We have never heard the Tone Poets pressing that Robert played against the Van Gelder cutting he discusses in the commentary below.
We have one in stock and are just waiting to do the shootout for the album so that we can compare it to the better pressings we know we will find.
You may have read that we were knocked out by a killer copy way back in 2007. We expect to be no less knocked out in 2023.
Robert concludes with his take on the strengths and weaknesses of the two pressings. Here is a excerpt:
Overall, the Tone Poet is closed, distant and frankly boring to listen to. Where is the energy of the music? Where is the presence of these musicians? Where is the studio space?
He goes on in much more detail, but this is exactly the kind of sound we hear on one Heavy Vinyl pressing after another. For some reason, none of these shortcomings appear to bother the fans of the label. I get why this guy is missing the boat: he actually thinks a system with five inch woofers can play jazz. What excuses do these other people have? 
The complete review can be found below. If you are considering following the crowd and buying some of this label’s albums, you might want to take it slow. (Those of you with five inch woofers can charge right ahead. The sonic problems with the Tone Poets releases Robert Brook describes would barely be audible on such a system, so get while the gettin’s good. Just make sure you are never tempted to upgrade to big speakers. You could find yourself in the unfortunate position of needing a new record collection to go along with them. Unlike Tone Poets releases, good records ain’t cheap.)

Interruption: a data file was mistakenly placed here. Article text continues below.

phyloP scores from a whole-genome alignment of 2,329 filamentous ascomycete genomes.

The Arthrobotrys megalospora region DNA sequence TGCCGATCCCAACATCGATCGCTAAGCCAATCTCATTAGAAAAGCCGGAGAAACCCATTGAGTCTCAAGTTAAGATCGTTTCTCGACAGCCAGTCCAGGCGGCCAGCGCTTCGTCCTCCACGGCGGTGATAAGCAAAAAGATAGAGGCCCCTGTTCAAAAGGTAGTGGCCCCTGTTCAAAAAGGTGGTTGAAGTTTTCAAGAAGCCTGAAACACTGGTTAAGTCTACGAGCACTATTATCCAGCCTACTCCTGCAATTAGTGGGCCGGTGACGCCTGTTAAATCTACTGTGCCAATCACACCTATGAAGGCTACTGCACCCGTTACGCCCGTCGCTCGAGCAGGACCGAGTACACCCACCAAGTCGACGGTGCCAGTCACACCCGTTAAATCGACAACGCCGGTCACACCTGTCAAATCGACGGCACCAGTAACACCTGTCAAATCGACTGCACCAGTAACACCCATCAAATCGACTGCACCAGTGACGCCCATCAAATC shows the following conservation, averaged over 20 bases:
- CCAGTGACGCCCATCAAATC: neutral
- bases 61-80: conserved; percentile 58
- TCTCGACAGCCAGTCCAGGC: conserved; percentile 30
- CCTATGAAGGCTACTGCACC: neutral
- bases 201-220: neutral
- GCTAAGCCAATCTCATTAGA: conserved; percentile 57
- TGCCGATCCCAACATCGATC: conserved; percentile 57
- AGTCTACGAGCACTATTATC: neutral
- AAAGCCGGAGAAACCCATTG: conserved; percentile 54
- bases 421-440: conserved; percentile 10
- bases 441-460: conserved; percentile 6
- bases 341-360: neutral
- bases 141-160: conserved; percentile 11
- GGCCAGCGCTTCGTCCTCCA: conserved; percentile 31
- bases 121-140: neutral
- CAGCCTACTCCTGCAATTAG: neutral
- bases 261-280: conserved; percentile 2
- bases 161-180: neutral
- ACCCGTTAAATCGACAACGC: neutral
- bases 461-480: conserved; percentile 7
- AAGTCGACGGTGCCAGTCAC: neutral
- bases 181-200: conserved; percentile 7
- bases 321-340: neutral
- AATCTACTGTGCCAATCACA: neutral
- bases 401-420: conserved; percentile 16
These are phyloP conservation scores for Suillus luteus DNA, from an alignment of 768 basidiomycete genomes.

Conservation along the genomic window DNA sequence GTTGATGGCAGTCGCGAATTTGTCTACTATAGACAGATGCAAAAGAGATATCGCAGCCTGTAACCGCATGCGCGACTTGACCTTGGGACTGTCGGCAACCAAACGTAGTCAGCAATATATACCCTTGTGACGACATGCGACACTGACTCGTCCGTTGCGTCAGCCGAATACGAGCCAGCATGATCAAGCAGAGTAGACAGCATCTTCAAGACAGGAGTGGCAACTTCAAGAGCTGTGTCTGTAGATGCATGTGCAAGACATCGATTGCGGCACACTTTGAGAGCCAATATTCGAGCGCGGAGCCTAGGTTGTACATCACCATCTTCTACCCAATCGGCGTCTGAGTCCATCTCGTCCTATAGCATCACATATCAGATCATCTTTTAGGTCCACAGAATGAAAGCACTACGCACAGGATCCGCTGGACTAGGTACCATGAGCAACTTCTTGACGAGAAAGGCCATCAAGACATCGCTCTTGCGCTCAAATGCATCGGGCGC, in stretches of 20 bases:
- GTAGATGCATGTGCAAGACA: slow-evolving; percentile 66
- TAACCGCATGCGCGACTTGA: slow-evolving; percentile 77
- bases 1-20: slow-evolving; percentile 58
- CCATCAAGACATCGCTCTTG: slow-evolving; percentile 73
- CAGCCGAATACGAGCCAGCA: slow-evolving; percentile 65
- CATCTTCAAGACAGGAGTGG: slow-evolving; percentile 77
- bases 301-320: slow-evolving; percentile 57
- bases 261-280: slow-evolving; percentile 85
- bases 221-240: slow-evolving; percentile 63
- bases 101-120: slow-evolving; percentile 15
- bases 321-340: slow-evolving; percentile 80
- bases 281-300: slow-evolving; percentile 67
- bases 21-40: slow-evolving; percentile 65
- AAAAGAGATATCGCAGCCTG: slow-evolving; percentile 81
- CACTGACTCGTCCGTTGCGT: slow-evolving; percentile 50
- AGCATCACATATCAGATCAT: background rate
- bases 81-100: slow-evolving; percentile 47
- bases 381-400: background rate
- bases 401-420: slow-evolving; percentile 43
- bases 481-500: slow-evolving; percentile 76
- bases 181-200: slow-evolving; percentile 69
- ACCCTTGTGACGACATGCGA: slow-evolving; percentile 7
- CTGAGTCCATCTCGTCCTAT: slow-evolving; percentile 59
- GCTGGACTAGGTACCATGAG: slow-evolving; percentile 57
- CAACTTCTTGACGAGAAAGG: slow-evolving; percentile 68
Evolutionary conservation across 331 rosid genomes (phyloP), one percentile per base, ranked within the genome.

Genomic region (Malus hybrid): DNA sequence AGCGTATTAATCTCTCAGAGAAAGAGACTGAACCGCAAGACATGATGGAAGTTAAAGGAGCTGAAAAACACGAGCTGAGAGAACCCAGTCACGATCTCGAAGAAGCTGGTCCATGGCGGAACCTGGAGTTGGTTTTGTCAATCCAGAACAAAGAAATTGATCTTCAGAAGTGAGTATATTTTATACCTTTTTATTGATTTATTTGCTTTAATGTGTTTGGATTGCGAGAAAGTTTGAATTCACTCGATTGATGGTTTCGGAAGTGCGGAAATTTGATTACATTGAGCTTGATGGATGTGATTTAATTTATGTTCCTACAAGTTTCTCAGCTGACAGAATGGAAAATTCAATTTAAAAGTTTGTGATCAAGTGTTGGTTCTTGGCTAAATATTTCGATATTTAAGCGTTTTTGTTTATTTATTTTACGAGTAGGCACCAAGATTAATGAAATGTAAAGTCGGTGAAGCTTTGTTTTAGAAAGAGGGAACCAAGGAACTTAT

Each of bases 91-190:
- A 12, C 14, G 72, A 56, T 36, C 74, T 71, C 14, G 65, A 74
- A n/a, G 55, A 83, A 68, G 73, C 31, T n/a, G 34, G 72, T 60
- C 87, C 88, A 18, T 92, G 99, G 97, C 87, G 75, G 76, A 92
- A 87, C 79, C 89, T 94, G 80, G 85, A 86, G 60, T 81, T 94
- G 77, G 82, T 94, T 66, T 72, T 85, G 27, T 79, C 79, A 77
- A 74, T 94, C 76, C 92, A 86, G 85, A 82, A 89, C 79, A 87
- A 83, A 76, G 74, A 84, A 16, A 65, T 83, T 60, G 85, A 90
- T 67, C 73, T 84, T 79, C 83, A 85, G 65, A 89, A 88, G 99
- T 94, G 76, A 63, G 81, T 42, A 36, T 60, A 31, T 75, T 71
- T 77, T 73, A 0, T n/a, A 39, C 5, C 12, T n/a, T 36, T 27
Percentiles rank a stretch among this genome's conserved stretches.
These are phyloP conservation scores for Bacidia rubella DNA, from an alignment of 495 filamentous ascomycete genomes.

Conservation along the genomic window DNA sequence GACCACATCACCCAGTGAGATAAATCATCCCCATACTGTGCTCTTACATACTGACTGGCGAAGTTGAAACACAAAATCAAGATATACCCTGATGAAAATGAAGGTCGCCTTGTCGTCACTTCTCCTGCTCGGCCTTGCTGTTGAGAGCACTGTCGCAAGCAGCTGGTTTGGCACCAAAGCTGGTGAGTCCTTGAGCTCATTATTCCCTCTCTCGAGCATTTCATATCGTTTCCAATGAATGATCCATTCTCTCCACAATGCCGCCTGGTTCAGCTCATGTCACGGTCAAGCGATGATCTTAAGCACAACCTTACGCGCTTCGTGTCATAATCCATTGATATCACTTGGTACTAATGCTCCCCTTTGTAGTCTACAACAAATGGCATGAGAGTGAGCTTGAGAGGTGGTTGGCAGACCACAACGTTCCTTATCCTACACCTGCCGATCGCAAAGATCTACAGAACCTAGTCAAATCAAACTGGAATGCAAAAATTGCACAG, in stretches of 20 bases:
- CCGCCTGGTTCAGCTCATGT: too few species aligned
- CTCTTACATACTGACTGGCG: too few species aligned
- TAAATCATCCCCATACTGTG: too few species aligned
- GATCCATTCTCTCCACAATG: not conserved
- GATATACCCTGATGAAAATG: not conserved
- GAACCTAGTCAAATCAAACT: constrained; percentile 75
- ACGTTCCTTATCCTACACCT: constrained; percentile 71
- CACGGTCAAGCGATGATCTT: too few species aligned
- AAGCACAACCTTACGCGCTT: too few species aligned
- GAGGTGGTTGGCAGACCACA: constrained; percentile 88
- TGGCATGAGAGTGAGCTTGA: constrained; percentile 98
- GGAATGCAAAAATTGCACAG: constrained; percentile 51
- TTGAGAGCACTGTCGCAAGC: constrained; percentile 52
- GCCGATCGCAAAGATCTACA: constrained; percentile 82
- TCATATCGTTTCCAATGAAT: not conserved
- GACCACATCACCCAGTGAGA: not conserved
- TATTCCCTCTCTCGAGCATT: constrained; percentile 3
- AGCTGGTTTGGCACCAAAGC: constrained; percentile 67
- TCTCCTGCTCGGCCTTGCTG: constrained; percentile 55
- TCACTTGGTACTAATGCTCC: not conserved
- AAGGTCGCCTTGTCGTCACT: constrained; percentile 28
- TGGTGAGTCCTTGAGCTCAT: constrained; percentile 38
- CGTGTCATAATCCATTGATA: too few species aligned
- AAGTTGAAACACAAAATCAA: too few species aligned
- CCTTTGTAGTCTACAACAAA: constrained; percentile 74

This is rhetorical question. These other folks have no excuses. They have exactly the sound quality they have earned by underutilizing the two most important audio resources they have at their disposal: time and money.
If they have failed to put in enough of either one or both, they have only themselves to blame for letting themselves be fooled by the chalatans currently marketing one meretricious  Heavy Vinyl pressing after another.
If they decide to remedy this sad state of affairs, we are more than happy to guide them in the new and exciting direction we’ve pioneered over the course of the last twenty years or so. The advice we give in the commentary below would be a good place to start:
For another 60+ pieces of record collecting advice, more than enough to keep anyone busy for months, perhaps years, please click here.
 To save you the trouble of looking it up, Merrian-Webster defines meretricious as apparently attractive but having in reality no value or integrity. Used to suggest pretense, insincerity, and cheap or tawdry ornamentation.
For a deeply meretricious release of recent vintage (OBI strip!, custom booklet!, premium heavy vinyl!, fold-open cover!), see The Cars on Rhino. The only thing left out of the package was a good sounding LP.